Japan OK’s iPS cell trial for treatment of spinal injuries
“The Health, Labor and Welfare Ministry’s assessment committee on regenerative medicine approved Monday a clinical trial by Keio University’s team to transplant human induced pluripotent stem (iPS) cells into patients with spinal cord injuries.”
The Health, Labor and Welfare Ministry’s assessment committee on regenerative medicine approved Monday a clinical trial by Keio University’s team to transplant human induced pluripotent stem (iPS) cells into patients with spinal cord injuries.
The team, which is led by professors Hideyuki Okano and Masaya Nakamura, plans to conduct the first transplant as early as this autumn. It would be the first-ever time iPS cells were used to treat spinal cord injuries.
Spinal cord injuries occur when spinal nerves connecting the brain and the body are damaged, causing limb numbness.
The research will be conducted on four patients aged 18 or older who have suffered serious spinal cord injuries between two and four weeks before the start of the trial and whose motor and sensory functions are completely paralyzed.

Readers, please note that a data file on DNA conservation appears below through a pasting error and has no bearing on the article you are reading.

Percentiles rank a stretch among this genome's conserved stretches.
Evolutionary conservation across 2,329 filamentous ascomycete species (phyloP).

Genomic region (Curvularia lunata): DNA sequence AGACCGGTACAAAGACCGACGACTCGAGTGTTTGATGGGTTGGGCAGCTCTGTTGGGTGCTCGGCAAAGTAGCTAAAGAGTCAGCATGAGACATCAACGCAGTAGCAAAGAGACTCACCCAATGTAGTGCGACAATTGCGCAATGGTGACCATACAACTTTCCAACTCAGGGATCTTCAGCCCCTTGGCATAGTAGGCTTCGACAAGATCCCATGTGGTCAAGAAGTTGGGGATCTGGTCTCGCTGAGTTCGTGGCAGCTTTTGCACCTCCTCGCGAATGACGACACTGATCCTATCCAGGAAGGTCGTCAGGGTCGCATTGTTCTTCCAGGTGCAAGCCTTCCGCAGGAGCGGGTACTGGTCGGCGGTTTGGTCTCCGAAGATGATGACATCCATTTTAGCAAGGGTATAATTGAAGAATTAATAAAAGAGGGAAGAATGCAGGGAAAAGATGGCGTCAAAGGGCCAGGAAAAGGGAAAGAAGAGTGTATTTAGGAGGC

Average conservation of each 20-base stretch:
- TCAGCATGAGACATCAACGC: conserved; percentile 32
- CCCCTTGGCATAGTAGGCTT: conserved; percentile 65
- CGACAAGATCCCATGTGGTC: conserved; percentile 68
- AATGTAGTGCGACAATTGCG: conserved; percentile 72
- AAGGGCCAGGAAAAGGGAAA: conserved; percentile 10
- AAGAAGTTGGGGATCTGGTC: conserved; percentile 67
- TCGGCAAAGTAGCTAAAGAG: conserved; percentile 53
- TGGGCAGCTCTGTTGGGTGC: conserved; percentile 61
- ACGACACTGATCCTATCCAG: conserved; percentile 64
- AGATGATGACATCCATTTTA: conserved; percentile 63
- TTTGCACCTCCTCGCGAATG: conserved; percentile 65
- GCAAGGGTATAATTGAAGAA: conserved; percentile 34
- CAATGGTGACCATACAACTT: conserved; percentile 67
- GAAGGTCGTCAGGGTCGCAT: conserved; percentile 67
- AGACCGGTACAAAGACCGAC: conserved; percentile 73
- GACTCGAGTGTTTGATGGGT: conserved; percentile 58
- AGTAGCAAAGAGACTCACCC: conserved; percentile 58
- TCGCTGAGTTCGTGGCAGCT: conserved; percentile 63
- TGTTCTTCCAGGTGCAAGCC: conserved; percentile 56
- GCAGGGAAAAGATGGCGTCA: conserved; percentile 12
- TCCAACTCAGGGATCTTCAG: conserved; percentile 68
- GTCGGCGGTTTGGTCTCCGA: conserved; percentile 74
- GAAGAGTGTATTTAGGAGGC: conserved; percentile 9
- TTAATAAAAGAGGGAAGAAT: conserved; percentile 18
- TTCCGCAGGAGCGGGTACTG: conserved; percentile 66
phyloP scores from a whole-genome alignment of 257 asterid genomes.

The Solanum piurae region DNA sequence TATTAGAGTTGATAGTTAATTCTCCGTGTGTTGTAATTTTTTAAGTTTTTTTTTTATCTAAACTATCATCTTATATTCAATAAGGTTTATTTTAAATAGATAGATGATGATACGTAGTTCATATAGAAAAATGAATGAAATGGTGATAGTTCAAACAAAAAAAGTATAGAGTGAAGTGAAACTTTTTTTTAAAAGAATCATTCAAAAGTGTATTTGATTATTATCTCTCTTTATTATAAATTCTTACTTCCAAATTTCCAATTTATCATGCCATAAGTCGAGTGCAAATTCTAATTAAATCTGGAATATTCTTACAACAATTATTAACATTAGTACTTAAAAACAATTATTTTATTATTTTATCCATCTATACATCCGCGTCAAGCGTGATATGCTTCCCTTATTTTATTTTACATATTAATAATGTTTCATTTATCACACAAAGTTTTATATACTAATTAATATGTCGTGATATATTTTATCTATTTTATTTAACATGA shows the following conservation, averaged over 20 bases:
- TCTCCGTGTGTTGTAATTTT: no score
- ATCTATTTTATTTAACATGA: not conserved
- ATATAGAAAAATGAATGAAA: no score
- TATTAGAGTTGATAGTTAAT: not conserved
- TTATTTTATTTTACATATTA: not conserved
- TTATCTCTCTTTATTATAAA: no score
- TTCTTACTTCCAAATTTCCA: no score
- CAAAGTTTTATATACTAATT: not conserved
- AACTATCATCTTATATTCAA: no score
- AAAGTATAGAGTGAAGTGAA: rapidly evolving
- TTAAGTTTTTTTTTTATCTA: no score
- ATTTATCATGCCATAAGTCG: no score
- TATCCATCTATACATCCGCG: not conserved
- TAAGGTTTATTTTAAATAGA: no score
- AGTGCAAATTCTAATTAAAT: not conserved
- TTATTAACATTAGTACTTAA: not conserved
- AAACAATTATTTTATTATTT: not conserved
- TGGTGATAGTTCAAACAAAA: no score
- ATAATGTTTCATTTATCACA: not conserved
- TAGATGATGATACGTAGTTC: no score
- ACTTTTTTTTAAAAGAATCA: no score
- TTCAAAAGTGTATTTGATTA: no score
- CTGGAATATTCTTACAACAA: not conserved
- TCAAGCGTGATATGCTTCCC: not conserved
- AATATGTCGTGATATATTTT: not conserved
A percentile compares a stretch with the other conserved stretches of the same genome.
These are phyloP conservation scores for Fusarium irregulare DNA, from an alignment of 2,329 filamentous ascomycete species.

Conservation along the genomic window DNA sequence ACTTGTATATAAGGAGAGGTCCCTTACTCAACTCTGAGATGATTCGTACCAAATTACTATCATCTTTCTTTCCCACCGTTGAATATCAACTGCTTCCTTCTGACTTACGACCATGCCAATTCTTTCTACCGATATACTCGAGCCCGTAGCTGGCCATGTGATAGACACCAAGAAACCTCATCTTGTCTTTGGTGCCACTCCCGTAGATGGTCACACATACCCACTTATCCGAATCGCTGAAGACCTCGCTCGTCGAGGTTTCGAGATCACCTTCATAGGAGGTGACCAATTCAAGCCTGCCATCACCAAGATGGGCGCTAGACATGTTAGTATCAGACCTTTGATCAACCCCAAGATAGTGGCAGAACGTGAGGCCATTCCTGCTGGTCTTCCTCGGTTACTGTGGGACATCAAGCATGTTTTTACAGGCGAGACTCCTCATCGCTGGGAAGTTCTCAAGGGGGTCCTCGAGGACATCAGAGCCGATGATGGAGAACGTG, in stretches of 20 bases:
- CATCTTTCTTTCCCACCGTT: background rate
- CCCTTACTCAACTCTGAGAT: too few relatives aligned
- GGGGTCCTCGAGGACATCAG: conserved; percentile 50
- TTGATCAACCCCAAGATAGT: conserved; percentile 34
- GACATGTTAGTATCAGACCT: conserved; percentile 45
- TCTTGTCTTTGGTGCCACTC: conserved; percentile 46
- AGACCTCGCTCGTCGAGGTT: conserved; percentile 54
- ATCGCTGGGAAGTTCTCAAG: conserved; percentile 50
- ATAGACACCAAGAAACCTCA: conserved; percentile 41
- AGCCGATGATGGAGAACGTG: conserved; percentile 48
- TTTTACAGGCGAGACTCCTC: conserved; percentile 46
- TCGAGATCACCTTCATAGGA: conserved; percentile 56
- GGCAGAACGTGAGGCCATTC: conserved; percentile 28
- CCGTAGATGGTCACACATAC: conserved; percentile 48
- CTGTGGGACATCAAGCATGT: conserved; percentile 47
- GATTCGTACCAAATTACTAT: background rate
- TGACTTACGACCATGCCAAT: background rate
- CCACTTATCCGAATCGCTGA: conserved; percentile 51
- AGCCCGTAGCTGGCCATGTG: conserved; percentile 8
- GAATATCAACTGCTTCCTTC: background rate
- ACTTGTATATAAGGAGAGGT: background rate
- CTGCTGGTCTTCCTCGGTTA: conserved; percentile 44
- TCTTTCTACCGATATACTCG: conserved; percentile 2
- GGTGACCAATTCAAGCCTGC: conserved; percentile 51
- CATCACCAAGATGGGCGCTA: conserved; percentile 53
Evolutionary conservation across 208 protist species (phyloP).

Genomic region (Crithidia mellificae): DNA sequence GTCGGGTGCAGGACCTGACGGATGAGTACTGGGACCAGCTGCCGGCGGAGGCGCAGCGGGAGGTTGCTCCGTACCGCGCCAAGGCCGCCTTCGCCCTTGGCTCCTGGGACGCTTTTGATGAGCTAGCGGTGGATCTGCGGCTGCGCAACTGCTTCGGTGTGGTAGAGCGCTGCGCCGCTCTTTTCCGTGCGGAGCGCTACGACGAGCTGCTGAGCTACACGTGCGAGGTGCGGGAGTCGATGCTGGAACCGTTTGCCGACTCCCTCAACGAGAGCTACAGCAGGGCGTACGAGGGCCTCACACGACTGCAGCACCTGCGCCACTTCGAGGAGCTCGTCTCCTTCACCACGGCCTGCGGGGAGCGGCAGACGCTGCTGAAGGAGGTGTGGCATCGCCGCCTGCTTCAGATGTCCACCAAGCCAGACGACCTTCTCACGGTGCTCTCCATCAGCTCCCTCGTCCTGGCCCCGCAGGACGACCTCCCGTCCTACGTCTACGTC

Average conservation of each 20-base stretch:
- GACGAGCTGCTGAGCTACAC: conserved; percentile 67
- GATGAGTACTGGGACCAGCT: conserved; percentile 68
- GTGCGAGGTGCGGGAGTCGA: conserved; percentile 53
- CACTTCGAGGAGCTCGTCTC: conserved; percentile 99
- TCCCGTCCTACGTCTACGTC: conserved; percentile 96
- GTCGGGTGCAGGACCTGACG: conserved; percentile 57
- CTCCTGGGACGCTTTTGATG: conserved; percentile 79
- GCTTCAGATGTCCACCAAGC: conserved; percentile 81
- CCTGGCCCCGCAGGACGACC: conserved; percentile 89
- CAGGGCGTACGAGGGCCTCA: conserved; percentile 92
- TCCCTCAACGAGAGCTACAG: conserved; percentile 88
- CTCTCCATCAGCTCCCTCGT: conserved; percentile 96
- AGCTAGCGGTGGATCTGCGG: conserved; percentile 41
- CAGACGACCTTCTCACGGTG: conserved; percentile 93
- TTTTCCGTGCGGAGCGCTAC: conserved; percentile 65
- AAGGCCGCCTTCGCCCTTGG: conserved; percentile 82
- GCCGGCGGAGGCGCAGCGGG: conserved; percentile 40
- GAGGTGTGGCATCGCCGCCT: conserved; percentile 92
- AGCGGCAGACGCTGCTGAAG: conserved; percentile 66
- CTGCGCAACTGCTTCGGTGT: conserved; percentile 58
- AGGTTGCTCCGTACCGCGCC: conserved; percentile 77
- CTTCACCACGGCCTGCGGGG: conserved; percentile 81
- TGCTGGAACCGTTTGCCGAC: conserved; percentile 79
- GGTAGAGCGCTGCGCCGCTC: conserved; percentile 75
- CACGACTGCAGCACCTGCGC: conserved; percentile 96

The cells to be transplanted will be developed from donor iPS cells stored by Kyoto University. The transplant is expected to regenerate damaged nerves and improve paralyzed functions.
Immunosuppressors will be used after the transplants to prevent cell rejection. Patients will undergo rehabilitation and receive medication while researchers spend about a year examining the safety and effectiveness of the treatment.
In the field of regenerative medicine using iPS cells, transplants on humans have been conducted in Japan for the treatment of intractable diseases, including age-related macular degeneration, which affects the eyes, and Parkinson’s disease. Clinical application of iPS cell transplants in the treatment of heart disease and cancer is being planned.
At the meeting, the committee discussed an Osaka University research project to create corneal cells from human iPS cells to be transplanted into patients with eye diseases. However, discussions are expected to continue before a decision is made.
About 5,000 patients suffer spinal cord injuries every year due to traffic accidents, falls or sports injuries, and more than 100,000 patients suffer chronically for more than six months after being injured.